Review: Naoumoff a real showman at the Steinway

Naoumoff a real showman at the Steinway

By Peter Jacobi H-T Reviewer
January 16, 2012

click here for original

First off, the man can play. Emile Naoumoff can perform virtuosic wonders on the Steinway, as he’s proved on numerous occasions since he came to IU and Bloomington a batch of years ago and as he certainly did again in Auer Hall on Saturday evening.

Next, he’s a showman, donning white tails and black T-shirt early on to begin his all-Tchaikovsky program, then switching to all black, tails again, in mid-concert.

Finally, he’s a composer and arranger with something to say. While, actually, on this occasion, his compositional skills were left at home, his re-compositional and transcriptional skills were very much in evidence as he displayed personal versions and visions of two Tchaikovsky favorites: the Finale from the Symphony Number 6, “Pathetique,” and the Overture-Fantasia, Romeo and Juliet.

As point of reference, last November in Auer, another pianist, Jacobs School alum Frederic Chiu, took on a remarkable project: to perform Franz Liszt’s version for keyboard of Beethoven’s Fifth Symphony. The Liszt approach to the Fifth was, first, to deconstruct the score note for note and, then, to reconstruct it note by note so that what one ultimately heard was an honest effort to replicate on the piano what we usually hear from an orchestra.

The piano, however, is not an orchestra; it can but mimic. So Naoumoff, in his act of homage to Tchaikovsky, chose to strive less for duplication, that being impossible anyway, and more for representation and suggestion. One certainly heard the essences of Tchaikovsky in both of the transcriptions: the important themes and developments, the harmonics and chromatics, the pungent atmosphere of the originals.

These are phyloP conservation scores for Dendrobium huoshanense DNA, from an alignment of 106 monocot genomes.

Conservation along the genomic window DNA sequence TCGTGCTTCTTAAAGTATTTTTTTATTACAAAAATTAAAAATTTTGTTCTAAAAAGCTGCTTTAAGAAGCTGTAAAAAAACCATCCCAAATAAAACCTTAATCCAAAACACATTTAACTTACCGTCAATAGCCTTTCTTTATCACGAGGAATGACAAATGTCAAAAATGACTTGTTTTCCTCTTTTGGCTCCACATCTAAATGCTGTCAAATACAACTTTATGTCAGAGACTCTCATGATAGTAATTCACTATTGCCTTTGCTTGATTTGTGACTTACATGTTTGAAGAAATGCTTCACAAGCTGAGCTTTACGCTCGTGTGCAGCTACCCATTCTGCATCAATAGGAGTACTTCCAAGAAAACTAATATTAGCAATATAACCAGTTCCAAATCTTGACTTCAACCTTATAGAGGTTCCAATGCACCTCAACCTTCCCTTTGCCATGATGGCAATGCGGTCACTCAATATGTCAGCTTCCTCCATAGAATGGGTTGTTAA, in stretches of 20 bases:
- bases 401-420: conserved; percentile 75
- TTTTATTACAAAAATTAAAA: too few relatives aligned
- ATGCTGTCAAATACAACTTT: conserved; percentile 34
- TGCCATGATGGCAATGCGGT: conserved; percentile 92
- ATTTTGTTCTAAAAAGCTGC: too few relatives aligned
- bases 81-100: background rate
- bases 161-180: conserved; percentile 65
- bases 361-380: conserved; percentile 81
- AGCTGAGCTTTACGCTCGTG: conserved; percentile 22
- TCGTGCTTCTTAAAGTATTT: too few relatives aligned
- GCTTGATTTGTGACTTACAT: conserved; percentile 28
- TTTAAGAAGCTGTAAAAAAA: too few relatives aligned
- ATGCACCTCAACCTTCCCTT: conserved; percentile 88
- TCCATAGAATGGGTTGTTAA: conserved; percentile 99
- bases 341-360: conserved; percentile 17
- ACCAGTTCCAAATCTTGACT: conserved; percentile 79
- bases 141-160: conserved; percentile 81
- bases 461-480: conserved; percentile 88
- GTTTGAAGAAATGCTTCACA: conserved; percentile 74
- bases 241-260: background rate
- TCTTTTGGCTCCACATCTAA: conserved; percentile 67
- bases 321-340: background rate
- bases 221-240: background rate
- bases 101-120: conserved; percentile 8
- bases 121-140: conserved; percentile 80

To make that happen, Naoumoff obviously had to deeply, completely understand the originals. He had to know them intimately, to ponder them as total artistic creations, and then to manipulate the details of the material itself so the remade versions worked as music and as Tchaikovsky. He succeeded.

What this listener heard proved most persuasive because the combination of Naoumoff’s interpretation on paper and interpretation on the piano was so convincing. One still heard the voice of Tchaikovsky, the melancholy and blend of frustration and resignation in that Adagio lamentoso movement of the “Pathetique.” One could still revel in the romantic effusions that distinguish the composer’s distillation of the “Romeo and Juliet” tragedy.

All the while, Naoumoff made the piano sing a lot and clamor and weep and sigh and mourn. In terms of emotion, he withheld nothing. In terms of proficiency, he evinced just about everything. It was quite an achievement.

Not satisfied presenting just his two transcriptions, impressive though they were, Naoumoff programmed between them Tchaikovsky’s lovely, 40-minute celebration of “The Seasons,” 12 effulgent tonal washes written for piano that poetically and elegantly symbolize echoes of a Russian year in activities such as hovering by the hearth in January, voicing a Barcarolle in June, preparing the harvest in August, bursting into a Troika in November, and waltzing fetchingly through the Christmas holidays in December.

Naoumoff had their measure: the rhythms, the less-than-epic scale, the telling descriptive details, the lyricism, and the Slavic ambiance.


Copyright: 2012

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